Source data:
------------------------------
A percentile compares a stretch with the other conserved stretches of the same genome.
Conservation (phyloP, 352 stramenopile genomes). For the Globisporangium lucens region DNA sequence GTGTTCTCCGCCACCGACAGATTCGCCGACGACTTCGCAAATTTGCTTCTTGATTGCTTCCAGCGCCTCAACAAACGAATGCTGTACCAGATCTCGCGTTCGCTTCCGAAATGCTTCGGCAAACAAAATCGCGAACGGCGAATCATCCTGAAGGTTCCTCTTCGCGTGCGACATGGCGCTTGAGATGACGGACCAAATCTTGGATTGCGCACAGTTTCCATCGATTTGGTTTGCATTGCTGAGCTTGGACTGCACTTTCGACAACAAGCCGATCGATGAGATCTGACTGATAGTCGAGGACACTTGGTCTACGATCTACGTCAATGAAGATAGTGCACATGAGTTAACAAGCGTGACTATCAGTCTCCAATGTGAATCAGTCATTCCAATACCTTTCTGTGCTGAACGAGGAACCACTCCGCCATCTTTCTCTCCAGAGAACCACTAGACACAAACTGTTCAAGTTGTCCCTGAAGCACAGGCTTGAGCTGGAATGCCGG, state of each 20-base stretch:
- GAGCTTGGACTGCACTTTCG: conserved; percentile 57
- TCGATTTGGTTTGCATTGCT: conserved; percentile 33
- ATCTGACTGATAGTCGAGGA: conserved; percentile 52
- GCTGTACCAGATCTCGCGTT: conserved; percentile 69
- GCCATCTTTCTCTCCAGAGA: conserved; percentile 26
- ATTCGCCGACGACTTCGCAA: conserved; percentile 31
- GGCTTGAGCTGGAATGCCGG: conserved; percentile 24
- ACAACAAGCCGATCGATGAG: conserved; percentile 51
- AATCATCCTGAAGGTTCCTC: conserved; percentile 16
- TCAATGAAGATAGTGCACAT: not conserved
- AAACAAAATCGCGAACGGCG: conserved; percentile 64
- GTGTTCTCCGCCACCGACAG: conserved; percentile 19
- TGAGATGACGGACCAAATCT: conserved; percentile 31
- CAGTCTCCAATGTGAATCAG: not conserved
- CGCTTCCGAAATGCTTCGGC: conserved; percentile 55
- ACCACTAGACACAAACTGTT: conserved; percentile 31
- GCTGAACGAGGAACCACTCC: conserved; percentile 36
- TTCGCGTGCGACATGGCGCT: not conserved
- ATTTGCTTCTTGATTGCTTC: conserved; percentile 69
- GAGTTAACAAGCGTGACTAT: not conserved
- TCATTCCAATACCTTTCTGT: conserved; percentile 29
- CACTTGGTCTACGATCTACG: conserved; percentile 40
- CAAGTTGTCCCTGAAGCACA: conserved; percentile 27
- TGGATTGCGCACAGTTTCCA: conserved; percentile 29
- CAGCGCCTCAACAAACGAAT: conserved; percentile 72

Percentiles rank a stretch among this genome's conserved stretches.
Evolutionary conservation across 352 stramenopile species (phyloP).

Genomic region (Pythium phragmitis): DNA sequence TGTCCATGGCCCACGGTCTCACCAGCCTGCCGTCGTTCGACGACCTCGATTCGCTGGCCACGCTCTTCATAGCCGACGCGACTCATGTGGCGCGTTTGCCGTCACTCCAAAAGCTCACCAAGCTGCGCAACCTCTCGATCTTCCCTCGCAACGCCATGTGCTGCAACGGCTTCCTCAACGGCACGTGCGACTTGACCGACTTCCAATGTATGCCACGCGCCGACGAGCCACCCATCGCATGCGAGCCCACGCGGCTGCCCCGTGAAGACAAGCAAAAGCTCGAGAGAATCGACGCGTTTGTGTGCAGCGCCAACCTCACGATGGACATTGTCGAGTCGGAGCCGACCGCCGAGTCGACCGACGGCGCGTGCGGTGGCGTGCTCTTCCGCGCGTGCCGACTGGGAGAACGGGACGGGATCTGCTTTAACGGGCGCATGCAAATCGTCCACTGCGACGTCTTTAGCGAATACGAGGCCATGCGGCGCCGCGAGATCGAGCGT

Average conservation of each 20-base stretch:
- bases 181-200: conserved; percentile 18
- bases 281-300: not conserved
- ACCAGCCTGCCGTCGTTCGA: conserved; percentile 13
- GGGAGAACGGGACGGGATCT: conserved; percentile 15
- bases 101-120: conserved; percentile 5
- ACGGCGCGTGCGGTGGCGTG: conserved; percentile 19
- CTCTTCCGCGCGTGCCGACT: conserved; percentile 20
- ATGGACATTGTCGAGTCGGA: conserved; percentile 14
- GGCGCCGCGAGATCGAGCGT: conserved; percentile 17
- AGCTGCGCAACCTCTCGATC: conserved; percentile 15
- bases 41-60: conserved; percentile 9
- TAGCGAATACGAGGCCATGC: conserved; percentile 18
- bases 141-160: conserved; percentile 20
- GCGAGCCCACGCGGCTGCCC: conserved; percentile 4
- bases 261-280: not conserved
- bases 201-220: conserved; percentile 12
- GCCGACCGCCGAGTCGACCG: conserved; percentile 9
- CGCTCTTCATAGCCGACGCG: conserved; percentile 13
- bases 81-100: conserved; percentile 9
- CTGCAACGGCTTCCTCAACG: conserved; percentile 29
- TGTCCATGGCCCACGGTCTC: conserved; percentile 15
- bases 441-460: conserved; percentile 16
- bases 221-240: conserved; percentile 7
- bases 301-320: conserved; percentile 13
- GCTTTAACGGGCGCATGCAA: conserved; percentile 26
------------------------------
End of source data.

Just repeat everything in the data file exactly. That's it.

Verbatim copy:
A percentile compares a stretch with the other conserved stretches of the same genome.
Conservation (phyloP, 352 stramenopile genomes). For the Globisporangium lucens region DNA sequence GTGTTCTCCGCCACCGACAGATTCGCCGACGACTTCGCAAATTTGCTTCTTGATTGCTTCCAGCGCCTCAACAAACGAATGCTGTACCAGATCTCGCGTTCGCTTCCGAAATGCTTCGGCAAACAAAATCGCGAACGGCGAATCATCCTGAAGGTTCCTCTTCGCGTGCGACATGGCGCTTGAGATGACGGACCAAATCTTGGATTGCGCACAGTTTCCATCGATTTGGTTTGCATTGCTGAGCTTGGACTGCACTTTCGACAACAAGCCGATCGATGAGATCTGACTGATAGTCGAGGACACTTGGTCTACGATCTACGTCAATGAAGATAGTGCACATGAGTTAACAAGCGTGACTATCAGTCTCCAATGTGAATCAGTCATTCCAATACCTTTCTGTGCTGAACGAGGAACCACTCCGCCATCTTTCTCTCCAGAGAACCACTAGACACAAACTGTTCAAGTTGTCCCTGAAGCACAGGCTTGAGCTGGAATGCCGG, state of each 20-base stretch:
- GAGCTTGGACTGCACTTTCG: conserved; percentile 57
- TCGATTTGGTTTGCATTGCT: conserved; percentile 33
- ATCTGACTGATAGTCGAGGA: conserved; percentile 52
- GCTGTACCAGATCTCGCGTT: conserved; percentile 69
- GCCATCTTTCTCTCCAGAGA: conserved; percentile 26
- ATTCGCCGACGACTTCGCAA: conserved; percentile 31
- GGCTTGAGCTGGAATGCCGG: conserved; percentile 24
- ACAACAAGCCGATCGATGAG: conserved; percentile 51
- AATCATCCTGAAGGTTCCTC: conserved; percentile 16
- TCAATGAAGATAGTGCACAT: not conserved
- AAACAAAATCGCGAACGGCG: conserved; percentile 64
- GTGTTCTCCGCCACCGACAG: conserved; percentile 19
- TGAGATGACGGACCAAATCT: conserved; percentile 31
- CAGTCTCCAATGTGAATCAG: not conserved
- CGCTTCCGAAATGCTTCGGC: conserved; percentile 55
- ACCACTAGACACAAACTGTT: conserved; percentile 31
- GCTGAACGAGGAACCACTCC: conserved; percentile 36
- TTCGCGTGCGACATGGCGCT: not conserved
- ATTTGCTTCTTGATTGCTTC: conserved; percentile 69
- GAGTTAACAAGCGTGACTAT: not conserved
- TCATTCCAATACCTTTCTGT: conserved; percentile 29
- CACTTGGTCTACGATCTACG: conserved; percentile 40
- CAAGTTGTCCCTGAAGCACA: conserved; percentile 27
- TGGATTGCGCACAGTTTCCA: conserved; percentile 29
- CAGCGCCTCAACAAACGAAT: conserved; percentile 72

Percentiles rank a stretch among this genome's conserved stretches.
Evolutionary conservation across 352 stramenopile species (phyloP).

Genomic region (Pythium phragmitis): DNA sequence TGTCCATGGCCCACGGTCTCACCAGCCTGCCGTCGTTCGACGACCTCGATTCGCTGGCCACGCTCTTCATAGCCGACGCGACTCATGTGGCGCGTTTGCCGTCACTCCAAAAGCTCACCAAGCTGCGCAACCTCTCGATCTTCCCTCGCAACGCCATGTGCTGCAACGGCTTCCTCAACGGCACGTGCGACTTGACCGACTTCCAATGTATGCCACGCGCCGACGAGCCACCCATCGCATGCGAGCCCACGCGGCTGCCCCGTGAAGACAAGCAAAAGCTCGAGAGAATCGACGCGTTTGTGTGCAGCGCCAACCTCACGATGGACATTGTCGAGTCGGAGCCGACCGCCGAGTCGACCGACGGCGCGTGCGGTGGCGTGCTCTTCCGCGCGTGCCGACTGGGAGAACGGGACGGGATCTGCTTTAACGGGCGCATGCAAATCGTCCACTGCGACGTCTTTAGCGAATACGAGGCCATGCGGCGCCGCGAGATCGAGCGT

Average conservation of each 20-base stretch:
- bases 181-200: conserved; percentile 18
- bases 281-300: not conserved
- ACCAGCCTGCCGTCGTTCGA: conserved; percentile 13
- GGGAGAACGGGACGGGATCT: conserved; percentile 15
- bases 101-120: conserved; percentile 5
- ACGGCGCGTGCGGTGGCGTG: conserved; percentile 19
- CTCTTCCGCGCGTGCCGACT: conserved; percentile 20
- ATGGACATTGTCGAGTCGGA: conserved; percentile 14
- GGCGCCGCGAGATCGAGCGT: conserved; percentile 17
- AGCTGCGCAACCTCTCGATC: conserved; percentile 15
- bases 41-60: conserved; percentile 9
- TAGCGAATACGAGGCCATGC: conserved; percentile 18
- bases 141-160: conserved; percentile 20
- GCGAGCCCACGCGGCTGCCC: conserved; percentile 4
- bases 261-280: not conserved
- bases 201-220: conserved; percentile 12
- GCCGACCGCCGAGTCGACCG: conserved; percentile 9
- CGCTCTTCATAGCCGACGCG: conserved; percentile 13
- bases 81-100: conserved; percentile 9
- CTGCAACGGCTTCCTCAACG: conserved; percentile 29
- TGTCCATGGCCCACGGTCTC: conserved; percentile 15
- bases 441-460: conserved; percentile 16
- bases 221-240: conserved; percentile 7
- bases 301-320: conserved; percentile 13
- GCTTTAACGGGCGCATGCAA: conserved; percentile 26